2011–12 IRB Sevens World Series
|2011–12 IRB Sevens World Series|
|Host nations|| Australia
United Arab Emirates
|Date||25 November 2011|
|Top point scorer|| Tomasi Cama
|Top try scorer|| Mathew Turner
The 2011–12 IRB Sevens World Series, known for sponsorship reasons as the HSBC Sevens World Series, was the 13th annual series of rugby union sevens tournaments for full national sides run by the International Rugby Board since 1999–2000.
Sevens is a stripped-down version of rugby union, with seven players on each side rather than fifteen. Games are much shorter, seven or ten minutes each half, and tend to be very fast-paced. Sevens is traditionally played in a two-day tournament format. However, the most famous event, the Hong Kong Sevens, was played over three days, largely because it involves 24 teams instead of the normal 16. In addition, the USA Sevens were a three-day affair this season despite being a standard 16-team event.
- 1 Itinerary
- 2 Women's sevens
- 3 Core teams
- 4 Points schedule
- 5 Tournament structure
- 6 Statistics
- 7 Tournaments
- 8 References
- 9 External links
The IRB announced the schedule for the 2011–12 series on 18 August 2011. The most important development was the addition of a leg in Japan, expanding the circuit to nine legs. Two other significant scheduling changes were made. The Australian leg, which had previously followed the Hong Kong Sevens, was now the first event in the series. Also, the last two legs of the series, originally slated for Edinburgh and London, switched places on the schedule, making the London leg the last in the series.
On 13 April 2011, the Australian and South African unions (respectively ARU and SARU) both announced that their countries' legs of the series would move to new sites effective with this season. The ARU announced that its leg would move from Adelaide to the Gold Coast. Initially, the event was called the "International Rugby Sevens Gold Coast", but was later rebranded as simply the "Gold Coast Sevens". The SARU announced that Port Elizabeth would become the new host of the South Africa leg, replacing George.
|Australia||Skilled Park, Gold Coast||25–26 November 2011||Fiji|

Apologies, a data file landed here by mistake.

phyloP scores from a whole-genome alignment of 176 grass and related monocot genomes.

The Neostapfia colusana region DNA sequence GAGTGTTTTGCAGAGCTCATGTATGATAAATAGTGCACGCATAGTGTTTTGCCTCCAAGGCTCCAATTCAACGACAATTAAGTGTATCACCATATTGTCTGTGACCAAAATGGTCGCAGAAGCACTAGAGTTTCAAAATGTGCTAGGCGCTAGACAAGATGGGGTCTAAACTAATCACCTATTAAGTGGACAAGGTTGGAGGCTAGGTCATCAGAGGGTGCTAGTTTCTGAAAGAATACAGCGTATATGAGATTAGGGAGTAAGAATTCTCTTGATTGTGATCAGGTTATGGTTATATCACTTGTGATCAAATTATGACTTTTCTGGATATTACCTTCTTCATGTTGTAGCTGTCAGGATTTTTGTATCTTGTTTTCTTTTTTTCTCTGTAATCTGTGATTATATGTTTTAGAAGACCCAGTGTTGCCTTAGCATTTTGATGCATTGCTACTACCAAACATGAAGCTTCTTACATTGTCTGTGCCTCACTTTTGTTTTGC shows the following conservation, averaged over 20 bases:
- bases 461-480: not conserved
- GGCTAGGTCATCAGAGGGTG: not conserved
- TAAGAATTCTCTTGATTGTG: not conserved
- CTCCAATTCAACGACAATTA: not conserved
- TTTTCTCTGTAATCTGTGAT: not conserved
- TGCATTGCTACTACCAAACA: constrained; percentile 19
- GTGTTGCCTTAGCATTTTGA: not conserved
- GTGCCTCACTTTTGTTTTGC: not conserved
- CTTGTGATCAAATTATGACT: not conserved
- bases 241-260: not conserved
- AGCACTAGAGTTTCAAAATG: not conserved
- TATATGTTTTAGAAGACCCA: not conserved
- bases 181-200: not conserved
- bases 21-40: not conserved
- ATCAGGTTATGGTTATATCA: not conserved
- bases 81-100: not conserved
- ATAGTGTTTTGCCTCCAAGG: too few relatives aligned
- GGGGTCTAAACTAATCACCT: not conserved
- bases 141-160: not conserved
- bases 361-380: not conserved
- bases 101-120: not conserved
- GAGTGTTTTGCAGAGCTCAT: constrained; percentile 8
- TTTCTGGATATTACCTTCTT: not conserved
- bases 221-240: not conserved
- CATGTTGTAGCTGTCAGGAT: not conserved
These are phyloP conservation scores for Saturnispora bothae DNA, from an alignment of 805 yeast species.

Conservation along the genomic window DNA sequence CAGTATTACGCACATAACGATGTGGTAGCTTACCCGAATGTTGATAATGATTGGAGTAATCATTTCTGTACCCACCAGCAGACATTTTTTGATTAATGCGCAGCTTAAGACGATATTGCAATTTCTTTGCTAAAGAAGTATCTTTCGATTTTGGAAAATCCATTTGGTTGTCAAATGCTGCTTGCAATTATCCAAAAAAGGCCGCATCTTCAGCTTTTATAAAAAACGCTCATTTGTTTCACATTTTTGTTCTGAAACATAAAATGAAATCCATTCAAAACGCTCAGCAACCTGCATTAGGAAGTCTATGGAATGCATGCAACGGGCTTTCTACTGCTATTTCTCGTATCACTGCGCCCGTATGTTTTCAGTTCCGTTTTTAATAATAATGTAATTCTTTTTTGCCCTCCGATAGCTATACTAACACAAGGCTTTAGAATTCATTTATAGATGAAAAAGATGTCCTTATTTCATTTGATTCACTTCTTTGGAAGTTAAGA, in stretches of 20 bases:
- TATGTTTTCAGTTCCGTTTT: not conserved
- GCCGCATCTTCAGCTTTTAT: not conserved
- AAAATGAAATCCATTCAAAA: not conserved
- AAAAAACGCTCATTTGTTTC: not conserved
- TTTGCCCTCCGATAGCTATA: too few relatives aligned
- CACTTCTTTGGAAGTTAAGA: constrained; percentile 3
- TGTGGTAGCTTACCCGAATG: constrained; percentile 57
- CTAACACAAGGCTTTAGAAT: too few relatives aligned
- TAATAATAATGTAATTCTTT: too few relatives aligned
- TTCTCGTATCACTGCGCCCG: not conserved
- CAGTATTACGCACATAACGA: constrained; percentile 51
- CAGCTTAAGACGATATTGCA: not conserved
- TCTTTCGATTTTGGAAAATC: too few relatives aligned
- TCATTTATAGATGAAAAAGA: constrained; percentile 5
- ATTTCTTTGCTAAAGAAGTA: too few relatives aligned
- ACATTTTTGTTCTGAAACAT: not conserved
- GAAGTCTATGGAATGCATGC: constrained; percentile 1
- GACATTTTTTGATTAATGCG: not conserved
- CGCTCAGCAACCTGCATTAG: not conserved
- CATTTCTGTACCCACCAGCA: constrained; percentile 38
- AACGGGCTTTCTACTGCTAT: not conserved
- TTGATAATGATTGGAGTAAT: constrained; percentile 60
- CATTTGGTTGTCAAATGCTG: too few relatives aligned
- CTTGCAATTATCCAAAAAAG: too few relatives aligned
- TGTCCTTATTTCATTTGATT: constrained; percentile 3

|Dubai||The Sevens, Dubai||2–3 December 2011||England|
|South Africa||Nelson Mandela Bay Stadium, Port Elizabeth||9–10 December 2011||New Zealand|
|New Zealand||Westpac Stadium, Wellington||3–4 February 2012||New Zealand|
|United States||Sam Boyd Stadium, Las Vegas||10–12 February 2012||Samoa|
|Hong Kong||Hong Kong Stadium, Hong Kong||23–25 March 2012||Fiji|
|Japan||Chichibunomiya Rugby Stadium, Tokyo||31 March–1 April 2012||Australia|
|Scotland||Scotstoun Stadium, Glasgow||5–6 May 2012||New Zealand|
|England||Twickenham, London||12–13 May 2012||Fiji|
The 2011 Dubai Sevens saw the IRB organise its first officially sanctioned women's international sevens tournament apart from the Rugby World Cup Sevens. It involved eight teams—Australia, Brazil, Canada, China, England, South Africa, Spain, and the USA—and the semifinals and final were held on the main pitch at The Sevens. This was part of a plan to launch a full IRB International Women's Sevens Series for 2012–13.
Before each season, the IRB announces the 12 "core teams" that received guaranteed berths in each event of that season's series. The core teams for 2011–12 were:
- New Zealand
- South Africa
- United States
The core teams have been unchanged since the 2008–09 series.
The season championship was determined by points earned in each tournament. A new points system, in which each participating team now receives Series points, was introduced shortly before the 2011–12 season kicked off:
- 16-team events (all except for Hong Kong)
- Cup winner (1st place): 22 points
- Cup runner-up (2nd place): 19 points
- Cup third-place play-off winner (3rd place): 17 points
- Cup third-place play-off loser (4th place): 15 points
- Plate winner (5th place): 13 points
- Plate runner-up (6th place): 12 points
- Losing Plate semi-finalists (joint 7th place): 10 points
- Bowl winner (9th place): 8 points
- Bowl runner-up (10th place): 7 points
- Losing Bowl semi-finalists (joint 11th place): 5 points
- Shield winner (13th place): 3 points
- Shield runner-up (14th place): 2 points
- Losing Shield semi-finalists (joint 15th place): 1 point
- 24-team event (Hong Kong)
- To be announced
In all tournaments except Hong Kong, 16 teams participated. Due to its place as the sport's most prestigious annual event, the Hong Kong tournament had 24 teams. In each 16-team tournament, the teams were divided into pools of four teams, who played a round-robin within the pool. Points were awarded in each pool on a different schedule from most rugby tournaments—3 for a win, 2 for a draw, 1 for a loss. In case of a tie on competition points, tiebreakers are applied in the following order:
- Head-to-head result
- Difference in points scored in all pool matches
- Difference in tries scored in all pool matches
- Total points scored in all pool matches
- Total tries scored in all pool matches
- Coin toss
A tie between more than two teams is resolved in the same manner, but without considering head-to-head results.
Four trophies were awarded in each tournament. In descending order of prestige, they were the Cup (overall tournament champion), Plate, Bowl and Shield. Each trophy was awarded at the end of a knockout tournament.